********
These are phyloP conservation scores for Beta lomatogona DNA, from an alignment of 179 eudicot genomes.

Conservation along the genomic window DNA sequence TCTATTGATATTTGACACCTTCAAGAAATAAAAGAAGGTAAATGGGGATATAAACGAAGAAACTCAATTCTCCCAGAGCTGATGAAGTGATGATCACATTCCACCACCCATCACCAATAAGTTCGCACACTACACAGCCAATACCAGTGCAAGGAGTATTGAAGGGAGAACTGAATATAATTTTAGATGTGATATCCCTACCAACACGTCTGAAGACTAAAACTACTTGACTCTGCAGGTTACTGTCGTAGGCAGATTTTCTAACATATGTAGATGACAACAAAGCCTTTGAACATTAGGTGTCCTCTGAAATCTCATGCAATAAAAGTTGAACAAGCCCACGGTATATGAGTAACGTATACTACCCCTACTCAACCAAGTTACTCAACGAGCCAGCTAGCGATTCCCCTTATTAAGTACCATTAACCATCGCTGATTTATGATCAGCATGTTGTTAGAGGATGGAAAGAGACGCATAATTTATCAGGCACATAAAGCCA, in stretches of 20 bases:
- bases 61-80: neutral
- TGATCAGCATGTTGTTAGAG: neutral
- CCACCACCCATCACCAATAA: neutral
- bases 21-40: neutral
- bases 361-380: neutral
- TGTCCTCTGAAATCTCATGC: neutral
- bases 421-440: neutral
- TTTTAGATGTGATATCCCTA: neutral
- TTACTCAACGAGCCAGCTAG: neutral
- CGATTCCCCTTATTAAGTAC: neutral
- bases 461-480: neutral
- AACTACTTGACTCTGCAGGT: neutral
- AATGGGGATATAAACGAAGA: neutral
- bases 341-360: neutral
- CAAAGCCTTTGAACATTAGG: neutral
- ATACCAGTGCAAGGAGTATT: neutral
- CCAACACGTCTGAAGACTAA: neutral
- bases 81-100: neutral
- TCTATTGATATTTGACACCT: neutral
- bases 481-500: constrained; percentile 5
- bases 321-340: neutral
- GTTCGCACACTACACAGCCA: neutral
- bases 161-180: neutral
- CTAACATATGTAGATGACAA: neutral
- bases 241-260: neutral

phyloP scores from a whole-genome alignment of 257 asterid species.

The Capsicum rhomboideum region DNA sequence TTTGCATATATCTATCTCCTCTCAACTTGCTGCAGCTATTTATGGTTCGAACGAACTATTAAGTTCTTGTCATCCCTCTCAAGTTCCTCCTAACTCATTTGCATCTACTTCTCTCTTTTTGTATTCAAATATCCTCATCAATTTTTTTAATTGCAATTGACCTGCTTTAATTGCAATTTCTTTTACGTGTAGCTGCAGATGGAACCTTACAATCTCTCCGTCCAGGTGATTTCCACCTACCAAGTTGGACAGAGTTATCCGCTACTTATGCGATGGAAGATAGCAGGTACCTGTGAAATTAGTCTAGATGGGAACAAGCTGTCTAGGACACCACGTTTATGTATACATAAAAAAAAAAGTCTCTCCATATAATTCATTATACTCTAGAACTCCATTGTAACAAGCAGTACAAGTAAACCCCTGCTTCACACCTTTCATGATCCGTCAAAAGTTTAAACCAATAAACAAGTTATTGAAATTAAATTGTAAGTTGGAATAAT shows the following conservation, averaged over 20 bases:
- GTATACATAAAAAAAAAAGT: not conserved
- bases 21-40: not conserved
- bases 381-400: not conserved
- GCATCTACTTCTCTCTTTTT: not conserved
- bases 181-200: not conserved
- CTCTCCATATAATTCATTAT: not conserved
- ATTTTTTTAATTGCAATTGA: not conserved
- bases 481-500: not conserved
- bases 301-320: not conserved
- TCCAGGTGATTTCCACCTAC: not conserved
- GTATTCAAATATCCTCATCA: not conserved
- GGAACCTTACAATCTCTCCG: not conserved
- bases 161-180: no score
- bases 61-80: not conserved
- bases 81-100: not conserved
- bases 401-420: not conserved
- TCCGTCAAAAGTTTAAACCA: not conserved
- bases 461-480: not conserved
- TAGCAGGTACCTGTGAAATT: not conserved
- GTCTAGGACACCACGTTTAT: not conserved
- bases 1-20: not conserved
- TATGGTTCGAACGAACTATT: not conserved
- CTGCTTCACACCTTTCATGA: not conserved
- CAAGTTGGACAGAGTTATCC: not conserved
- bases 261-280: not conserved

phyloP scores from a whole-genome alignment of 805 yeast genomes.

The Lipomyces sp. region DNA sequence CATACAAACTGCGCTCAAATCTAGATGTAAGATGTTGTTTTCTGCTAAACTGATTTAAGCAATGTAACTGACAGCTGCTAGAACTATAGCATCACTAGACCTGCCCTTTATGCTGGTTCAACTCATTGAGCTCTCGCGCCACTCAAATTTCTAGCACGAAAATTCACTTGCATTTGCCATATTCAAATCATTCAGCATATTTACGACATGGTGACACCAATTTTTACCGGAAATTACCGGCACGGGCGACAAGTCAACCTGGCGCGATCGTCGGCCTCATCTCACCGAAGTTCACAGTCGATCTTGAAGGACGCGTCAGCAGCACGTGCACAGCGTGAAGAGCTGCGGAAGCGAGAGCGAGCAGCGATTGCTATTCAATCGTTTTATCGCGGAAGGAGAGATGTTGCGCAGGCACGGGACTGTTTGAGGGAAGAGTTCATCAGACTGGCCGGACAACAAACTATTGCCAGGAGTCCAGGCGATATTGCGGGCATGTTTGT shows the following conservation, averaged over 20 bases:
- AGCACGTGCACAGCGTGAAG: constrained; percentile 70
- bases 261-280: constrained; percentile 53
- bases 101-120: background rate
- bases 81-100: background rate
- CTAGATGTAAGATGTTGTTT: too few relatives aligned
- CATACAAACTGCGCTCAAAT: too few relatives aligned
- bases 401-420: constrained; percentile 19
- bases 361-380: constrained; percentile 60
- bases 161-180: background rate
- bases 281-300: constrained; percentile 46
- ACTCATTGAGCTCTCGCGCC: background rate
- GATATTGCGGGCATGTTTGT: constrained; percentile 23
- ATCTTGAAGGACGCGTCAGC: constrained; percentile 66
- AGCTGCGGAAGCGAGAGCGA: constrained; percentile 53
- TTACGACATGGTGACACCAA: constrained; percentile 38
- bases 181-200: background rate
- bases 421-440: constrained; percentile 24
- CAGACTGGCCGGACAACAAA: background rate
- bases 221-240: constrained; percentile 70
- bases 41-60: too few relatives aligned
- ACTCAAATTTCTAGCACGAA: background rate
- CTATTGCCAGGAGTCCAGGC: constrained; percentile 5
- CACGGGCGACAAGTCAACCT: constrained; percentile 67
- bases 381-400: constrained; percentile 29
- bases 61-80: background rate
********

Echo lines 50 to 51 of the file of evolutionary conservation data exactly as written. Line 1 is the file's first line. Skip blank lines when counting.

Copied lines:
- bases 1-20: not conserved
- TATGGTTCGAACGAACTATT: not conserved